Contains over 200 individual items, including speeches, letters, cartoons and graphics, interviews, and articles. The documents are organized by author, date, subject, and document type. Includes category “History by State,” for resources by geographic areas.
Freedmen’s Bureau Online [Christine's Genealogy]
Established in March, 1865,The Bureau of Refugees, Freedmen and Abandoned Lands supervised all relief & educational activities relating to refugees and freedmen, including issuing rations, clothing, & medicine. The Bureau also assumed custody of confiscated lands or property in the former Confederate States, border states, District of Columbia, and Indian Territory. Records include “Records Relating to Murders and Outrages,” “Records Relating to Freedmen’s Labor,” and “Marriage Records “
Samuel J. May Antislavery Collection [Cornell University Library]
In 1870, the University’s first President, Andrew Dickson White, acquired the complete library of his friend Samuel J. May, an abolitionist minister from Syracuse, New York. Numbering over 10,000 titles, May's pamphlets and leaflets document the anti-slavery struggle at the local, regional, and national levels Much of the May Anti-Slavery Collection was considered ephemeral or fugitive, and today many of these pamphlets are scarce. Sermons, position papers, offprints, local Anti-Slavery Society newsletters, poetry anthologies, freedmen's testimonies, broadsides, and Anti-Slavery Fair keepsakes all document the social and political implications of the abolitionist movement.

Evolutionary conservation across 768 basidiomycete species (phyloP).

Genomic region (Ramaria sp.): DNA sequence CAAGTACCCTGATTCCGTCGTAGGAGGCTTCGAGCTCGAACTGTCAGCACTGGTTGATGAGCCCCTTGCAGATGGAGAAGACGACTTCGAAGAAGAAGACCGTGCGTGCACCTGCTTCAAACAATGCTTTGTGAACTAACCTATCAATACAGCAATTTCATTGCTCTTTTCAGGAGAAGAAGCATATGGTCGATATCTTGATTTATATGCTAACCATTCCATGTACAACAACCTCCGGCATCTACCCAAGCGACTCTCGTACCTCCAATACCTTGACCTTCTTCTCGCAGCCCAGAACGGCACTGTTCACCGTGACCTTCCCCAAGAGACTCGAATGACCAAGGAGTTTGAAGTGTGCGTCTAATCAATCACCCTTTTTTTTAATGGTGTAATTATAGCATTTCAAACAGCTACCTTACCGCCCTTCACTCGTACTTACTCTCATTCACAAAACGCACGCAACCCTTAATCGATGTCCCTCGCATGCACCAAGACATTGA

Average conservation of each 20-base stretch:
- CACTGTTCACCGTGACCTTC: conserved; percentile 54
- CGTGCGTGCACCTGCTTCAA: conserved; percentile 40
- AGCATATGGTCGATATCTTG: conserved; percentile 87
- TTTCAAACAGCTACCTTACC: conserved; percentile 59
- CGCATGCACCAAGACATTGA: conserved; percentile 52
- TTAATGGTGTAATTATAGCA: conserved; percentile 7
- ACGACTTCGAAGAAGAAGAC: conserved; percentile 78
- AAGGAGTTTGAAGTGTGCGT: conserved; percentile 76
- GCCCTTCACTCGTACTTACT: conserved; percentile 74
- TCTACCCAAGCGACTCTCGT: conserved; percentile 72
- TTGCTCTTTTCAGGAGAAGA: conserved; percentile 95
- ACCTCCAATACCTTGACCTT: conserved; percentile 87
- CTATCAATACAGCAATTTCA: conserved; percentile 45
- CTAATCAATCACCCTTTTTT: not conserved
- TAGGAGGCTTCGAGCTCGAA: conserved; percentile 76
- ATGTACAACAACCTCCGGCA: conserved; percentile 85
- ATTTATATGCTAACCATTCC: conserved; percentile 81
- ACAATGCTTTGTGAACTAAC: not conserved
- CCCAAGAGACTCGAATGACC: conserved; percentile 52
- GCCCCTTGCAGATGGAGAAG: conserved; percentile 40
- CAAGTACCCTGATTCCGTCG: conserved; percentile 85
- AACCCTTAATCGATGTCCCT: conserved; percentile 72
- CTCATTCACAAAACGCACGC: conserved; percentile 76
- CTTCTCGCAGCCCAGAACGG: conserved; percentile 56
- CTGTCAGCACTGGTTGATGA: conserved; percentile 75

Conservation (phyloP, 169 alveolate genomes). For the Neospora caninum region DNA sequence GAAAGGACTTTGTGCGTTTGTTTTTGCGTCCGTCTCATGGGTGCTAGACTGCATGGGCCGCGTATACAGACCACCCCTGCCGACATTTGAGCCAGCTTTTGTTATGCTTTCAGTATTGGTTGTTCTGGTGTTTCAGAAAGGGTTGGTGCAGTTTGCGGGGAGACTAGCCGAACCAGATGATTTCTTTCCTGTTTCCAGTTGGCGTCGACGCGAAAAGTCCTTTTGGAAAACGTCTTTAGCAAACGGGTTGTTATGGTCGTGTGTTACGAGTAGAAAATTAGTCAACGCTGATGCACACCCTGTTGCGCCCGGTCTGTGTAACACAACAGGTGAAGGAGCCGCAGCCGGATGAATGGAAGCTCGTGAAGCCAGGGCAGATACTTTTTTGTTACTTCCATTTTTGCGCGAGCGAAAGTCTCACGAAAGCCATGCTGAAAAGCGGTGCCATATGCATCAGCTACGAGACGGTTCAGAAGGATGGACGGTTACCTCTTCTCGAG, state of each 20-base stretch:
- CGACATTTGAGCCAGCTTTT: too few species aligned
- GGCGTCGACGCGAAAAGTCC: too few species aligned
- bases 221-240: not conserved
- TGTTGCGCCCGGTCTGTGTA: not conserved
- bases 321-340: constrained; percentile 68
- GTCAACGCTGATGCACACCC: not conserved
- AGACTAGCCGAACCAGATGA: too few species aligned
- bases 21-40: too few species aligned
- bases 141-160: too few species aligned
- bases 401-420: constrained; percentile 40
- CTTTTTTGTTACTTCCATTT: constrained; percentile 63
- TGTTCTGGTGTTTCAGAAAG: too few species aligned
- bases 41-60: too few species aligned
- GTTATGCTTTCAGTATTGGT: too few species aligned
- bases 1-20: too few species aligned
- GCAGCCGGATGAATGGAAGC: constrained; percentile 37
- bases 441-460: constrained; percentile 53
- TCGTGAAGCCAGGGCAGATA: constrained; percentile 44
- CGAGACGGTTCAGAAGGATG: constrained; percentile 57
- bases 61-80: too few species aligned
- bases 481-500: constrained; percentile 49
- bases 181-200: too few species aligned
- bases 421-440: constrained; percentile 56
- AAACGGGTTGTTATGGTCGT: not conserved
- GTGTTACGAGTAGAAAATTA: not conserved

Word of Cornell’s acquisition spread among prominent abolitionists, many of whom responded to the call to contribute their personal papers and documents to the Cornell Library. In 1874 the abolitionists William Lloyd Garrison, Wendell Phillips, and Gerrit Smith, wrote, signed, and circulated an appeal to their friends and supporters in America and Great Britain, urging that it was of "great importance that the literature of the Anti-Slavery movement...be preserved and handed down, that the purposes and the spirit, the methods and the aims of the Abolitionists should be clearly known and understood by future generations." The effort was successful, bringing in further scarce and original manuscripts and publications, allowing the Cornell Library to develop an Anti-Slavery collection that is unique for its depth and coverage.